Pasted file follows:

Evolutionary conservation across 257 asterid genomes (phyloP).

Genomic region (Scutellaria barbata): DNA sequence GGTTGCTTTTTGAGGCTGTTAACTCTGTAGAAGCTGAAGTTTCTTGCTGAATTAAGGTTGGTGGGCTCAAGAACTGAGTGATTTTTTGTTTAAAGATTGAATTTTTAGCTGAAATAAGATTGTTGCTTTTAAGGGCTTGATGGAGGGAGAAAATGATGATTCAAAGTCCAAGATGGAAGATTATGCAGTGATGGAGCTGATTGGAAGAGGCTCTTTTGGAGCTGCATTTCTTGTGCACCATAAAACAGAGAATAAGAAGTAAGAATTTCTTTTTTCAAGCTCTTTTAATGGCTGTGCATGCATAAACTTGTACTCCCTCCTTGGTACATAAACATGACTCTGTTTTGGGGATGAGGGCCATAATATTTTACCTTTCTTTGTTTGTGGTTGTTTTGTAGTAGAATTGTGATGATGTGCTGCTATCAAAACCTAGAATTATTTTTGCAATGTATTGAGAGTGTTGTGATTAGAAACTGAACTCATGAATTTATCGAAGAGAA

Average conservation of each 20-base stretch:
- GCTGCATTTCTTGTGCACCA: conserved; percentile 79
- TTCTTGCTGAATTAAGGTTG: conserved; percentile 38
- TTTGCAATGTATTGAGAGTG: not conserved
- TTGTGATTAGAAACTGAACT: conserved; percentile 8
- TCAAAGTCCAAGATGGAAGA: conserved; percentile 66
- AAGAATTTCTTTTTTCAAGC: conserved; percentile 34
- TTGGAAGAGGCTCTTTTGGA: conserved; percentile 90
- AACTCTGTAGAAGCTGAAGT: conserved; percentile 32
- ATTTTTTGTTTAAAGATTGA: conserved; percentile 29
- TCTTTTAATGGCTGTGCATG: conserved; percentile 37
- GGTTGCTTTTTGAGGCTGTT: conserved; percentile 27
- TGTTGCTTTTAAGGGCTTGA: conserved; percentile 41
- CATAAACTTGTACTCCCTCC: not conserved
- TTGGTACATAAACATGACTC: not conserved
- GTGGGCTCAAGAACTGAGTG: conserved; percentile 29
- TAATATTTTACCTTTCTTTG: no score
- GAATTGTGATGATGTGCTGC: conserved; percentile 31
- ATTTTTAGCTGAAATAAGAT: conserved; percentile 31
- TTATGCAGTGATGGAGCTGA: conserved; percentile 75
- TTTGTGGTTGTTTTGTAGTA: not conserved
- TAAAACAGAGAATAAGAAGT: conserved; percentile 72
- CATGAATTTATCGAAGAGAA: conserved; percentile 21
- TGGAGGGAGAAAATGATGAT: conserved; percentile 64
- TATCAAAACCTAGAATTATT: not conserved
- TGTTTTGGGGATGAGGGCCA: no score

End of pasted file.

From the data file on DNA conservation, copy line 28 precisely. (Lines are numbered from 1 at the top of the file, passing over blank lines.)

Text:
- TGTTTTGGGGATGAGGGCCA: no score